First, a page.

4 Principles of Great Time Management

This article was originally published on 12/22/16, but has since been updated with new and more relevant content.

funny motivational speaker time managementSometimes we have to take a step back and work on our business ( and ourselves), instead of in our business.

Once we remove ourselves from day to day bustle, our perspective grows, and we can see where we need to focus more of our time. 

Remember, 20 percent of what you do, gives you 80 percent of your results. Do more of the things that have the highest return on your time and goals. 

Here are four tips to manage your time to focus on what's important:

  1. Schedule the important things, not just the urgent ones. If it's not planned, or urgently demanding your attention, it likely won't happen. Thus, If training or personal development is necessary, carve out time for that. If wellness is critical, schedule a chance to work out and eat properly. Wise time management means you do more of what matters to you
  2. From the list of what's important, schedule in the must do things. These are things we can't neglect or overlook when we get busy. As a funny motivational speaker, it's not negotiable for me to skip researching a company and interviewing people before I speak. Thus, this gets into my schedule first. Workouts are also critical, so it hits my calendar first
  3. Say no to things that are not important. These are often small things that waste time. Check Twitter or Facebook five times a day? Hmmm.  Just because you can do something, doesn't mean that you should do it. 
  4. Create a To Don't List. Decide what gives the highest return for the energy you invest. Most people spend hundreds of hours a year doing things that don't show significant returns. As a motivational speaker, I travel a lot, and it can feel like wasted time. It's not optional, so now I use the time to squeeze the important things in during travel. Thus, I read, blog, write proposals and more. Are there ways you can make unproductive time more productive? Next, spend more time doing things that give you the highest return. Make a list of routine things you don't need to do anymore because they waste time. 


Are you busy . . . but not satisfied?

Michelangelo said creating his stunning sculptures was not at all about building something great but instead a slow, deliberate process of taking things away. His labors of love involved chiselling away slowly at the superfluous debris to carve out the beauty that naturally existed below the surface.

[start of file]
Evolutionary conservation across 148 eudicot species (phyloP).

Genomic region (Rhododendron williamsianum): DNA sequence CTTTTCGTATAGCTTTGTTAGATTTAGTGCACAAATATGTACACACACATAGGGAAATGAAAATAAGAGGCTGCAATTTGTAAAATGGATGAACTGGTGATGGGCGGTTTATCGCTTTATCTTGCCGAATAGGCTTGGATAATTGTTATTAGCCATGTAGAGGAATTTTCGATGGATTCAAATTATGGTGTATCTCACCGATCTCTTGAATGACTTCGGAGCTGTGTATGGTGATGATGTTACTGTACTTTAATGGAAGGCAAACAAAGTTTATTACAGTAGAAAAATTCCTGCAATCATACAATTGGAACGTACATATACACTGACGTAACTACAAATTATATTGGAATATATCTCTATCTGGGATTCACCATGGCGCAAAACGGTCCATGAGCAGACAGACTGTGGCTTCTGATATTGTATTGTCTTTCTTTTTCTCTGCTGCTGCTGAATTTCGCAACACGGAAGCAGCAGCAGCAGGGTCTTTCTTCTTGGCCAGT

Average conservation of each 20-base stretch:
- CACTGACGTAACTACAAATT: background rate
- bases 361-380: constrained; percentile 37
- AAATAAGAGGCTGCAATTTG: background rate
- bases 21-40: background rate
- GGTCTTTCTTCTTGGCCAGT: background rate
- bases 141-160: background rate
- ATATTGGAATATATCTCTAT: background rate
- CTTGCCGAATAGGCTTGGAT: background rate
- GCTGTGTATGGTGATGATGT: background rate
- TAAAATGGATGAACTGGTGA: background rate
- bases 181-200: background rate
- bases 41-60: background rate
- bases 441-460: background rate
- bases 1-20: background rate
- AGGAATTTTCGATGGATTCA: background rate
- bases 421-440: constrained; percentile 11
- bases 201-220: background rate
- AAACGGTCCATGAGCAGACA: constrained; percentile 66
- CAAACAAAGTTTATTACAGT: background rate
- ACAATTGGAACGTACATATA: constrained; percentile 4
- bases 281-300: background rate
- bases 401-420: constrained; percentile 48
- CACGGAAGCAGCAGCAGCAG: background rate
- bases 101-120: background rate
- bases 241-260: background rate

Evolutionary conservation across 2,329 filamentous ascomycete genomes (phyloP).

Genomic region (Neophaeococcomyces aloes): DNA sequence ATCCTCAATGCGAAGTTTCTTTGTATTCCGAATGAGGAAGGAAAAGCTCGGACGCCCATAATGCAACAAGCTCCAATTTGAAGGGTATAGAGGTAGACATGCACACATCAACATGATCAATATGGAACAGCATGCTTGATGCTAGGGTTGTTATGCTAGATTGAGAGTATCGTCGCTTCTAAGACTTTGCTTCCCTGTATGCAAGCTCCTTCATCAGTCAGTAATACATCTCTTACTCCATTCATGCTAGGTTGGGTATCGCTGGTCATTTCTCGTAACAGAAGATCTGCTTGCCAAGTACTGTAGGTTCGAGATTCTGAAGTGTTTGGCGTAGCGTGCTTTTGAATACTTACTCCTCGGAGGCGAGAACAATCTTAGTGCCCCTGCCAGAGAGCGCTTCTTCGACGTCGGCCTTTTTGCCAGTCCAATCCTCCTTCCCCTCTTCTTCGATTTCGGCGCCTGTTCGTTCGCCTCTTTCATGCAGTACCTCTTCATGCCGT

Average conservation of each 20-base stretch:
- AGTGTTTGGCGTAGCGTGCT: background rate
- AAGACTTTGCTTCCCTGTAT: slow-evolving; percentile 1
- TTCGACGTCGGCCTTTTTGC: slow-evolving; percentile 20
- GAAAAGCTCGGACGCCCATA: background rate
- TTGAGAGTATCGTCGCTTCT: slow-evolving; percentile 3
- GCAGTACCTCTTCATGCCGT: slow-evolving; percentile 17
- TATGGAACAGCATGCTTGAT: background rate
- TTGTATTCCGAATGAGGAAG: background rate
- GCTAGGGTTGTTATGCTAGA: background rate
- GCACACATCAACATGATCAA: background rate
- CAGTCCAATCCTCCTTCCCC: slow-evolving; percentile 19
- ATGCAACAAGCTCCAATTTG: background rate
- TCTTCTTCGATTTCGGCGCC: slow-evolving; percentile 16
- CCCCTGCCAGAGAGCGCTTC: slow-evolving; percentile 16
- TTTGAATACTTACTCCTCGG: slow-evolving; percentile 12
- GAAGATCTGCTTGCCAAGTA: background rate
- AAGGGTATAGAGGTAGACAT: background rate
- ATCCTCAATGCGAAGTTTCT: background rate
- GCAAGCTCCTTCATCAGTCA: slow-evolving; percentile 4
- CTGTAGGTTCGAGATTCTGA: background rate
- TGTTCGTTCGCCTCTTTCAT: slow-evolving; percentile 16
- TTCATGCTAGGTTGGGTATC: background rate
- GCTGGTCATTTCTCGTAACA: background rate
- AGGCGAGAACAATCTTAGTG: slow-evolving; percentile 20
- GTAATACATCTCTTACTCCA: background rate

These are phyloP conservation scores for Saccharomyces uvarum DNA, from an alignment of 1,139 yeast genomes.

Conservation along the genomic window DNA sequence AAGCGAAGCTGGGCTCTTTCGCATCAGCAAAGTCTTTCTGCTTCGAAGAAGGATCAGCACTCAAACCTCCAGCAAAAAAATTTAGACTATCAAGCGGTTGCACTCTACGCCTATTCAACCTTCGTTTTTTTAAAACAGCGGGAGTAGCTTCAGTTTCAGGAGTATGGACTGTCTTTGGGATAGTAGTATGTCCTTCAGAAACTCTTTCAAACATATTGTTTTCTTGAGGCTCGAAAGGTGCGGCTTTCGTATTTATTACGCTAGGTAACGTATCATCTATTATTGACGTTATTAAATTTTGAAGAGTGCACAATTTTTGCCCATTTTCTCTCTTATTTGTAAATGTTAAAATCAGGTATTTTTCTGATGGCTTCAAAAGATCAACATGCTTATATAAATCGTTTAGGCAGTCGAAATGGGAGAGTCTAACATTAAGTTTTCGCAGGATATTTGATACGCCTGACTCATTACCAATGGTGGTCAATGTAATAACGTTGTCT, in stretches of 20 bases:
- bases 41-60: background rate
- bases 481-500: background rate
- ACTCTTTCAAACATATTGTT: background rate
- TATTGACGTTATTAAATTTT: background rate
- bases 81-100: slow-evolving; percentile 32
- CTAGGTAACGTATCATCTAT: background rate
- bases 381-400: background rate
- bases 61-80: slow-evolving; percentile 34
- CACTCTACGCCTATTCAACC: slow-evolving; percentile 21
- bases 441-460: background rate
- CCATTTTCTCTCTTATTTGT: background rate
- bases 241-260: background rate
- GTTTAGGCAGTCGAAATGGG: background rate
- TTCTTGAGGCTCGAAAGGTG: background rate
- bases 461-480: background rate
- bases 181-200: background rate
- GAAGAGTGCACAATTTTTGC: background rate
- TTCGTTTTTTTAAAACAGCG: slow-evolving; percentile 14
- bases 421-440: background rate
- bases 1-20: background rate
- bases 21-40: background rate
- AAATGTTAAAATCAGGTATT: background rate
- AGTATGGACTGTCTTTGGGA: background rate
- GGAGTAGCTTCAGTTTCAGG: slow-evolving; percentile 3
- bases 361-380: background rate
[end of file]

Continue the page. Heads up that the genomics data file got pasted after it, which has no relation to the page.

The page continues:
For most people, finding meaning in life requires the same chiselling away. Life is so fast paced and hurried that we all need to whittle away some of the distraction and debris that keep us busy, but not satisfied.

At work, pockets of people grow restless because they are not feeling relevant. Their work doesn’t engage them. Busy yesterday, busy today and busy tomorrow are interchangeable. Eventually, the gap between our hopes and our reality widens until reluctant acceptance and disengagement set in.

People wrapped up in busy lives who take the time to notice sometimes feel uneasy, wondering what all their activity adds up to. We spend most of our days doing things that demand our attention at the expense of projects that are important and add value to our lives.

Schedule blocks of uninterrupted time to complete dreaded routine work that needs to be done but adds less value to your life; chip away at those mundane tasks and get them off your plate, allowing you time to focus on more meaningful projects.

What would this approach liberate you from? What would it inspire you to do?  

It is important for all of us to guard those activities that add value to our work, those pursuits that excite and inspire us. They are the keepers of our creativity.


Neutralize the Stress & Build Courage

While wrestling with a challenging task, hormone stress levels don't match the complexity of the actual task but, instead, the perceived difficulty. In other words, the way we perceive something matters more than the actual task itself.

Inevitably there are things in our work we dread doing. However, our perception of the activity is often worse than it actually is. If we commit ourselves to jumping in and spending X amount of time on the dreaded duties in order to move on to the real game changers, our productivity in both arenas will improve with improved focus. It seems odd, but saying to yourself, “Boy I love quickly and efficiently filling out these compliance forms” may actually make you look forward to doing the arduous task. Science has proven that we can trick ourselves into liking what we hate. Worst case scenario, by carving out a time block to completing those forms, filing those papers, making those calls, paying those bills . . . whatever is dreaded . . . will give us the freedom to then focus our energy on that which feeds our souls, our families, and our futures.


Play the Offense

The routines we do at work are either offensive or defensive. Just as in sports, defensive actions defend our jobs, our teams, our rules and how we perform. This is usually the work of maintaining the status quo. Offensive roles require taking bold action, accepting risk, pushing forward and trying to advance the team. Most people spend the bulk of their time playing the defense. Look at your daily routines and carve out more time to play the offense, pushing forward meaningful, purposeful work.


Eliminate Yourself

To really determine your value in the workplace, imagine that you didn't exist. Imagine the progress that would not occur if your job were not done. Now, look at what work roles constitute most of your job. Identify your priorities. Recognize your strengths. Next, eliminate (restructure, redistribute, reschedule) some of the roles or distractions that don't move your job forward.


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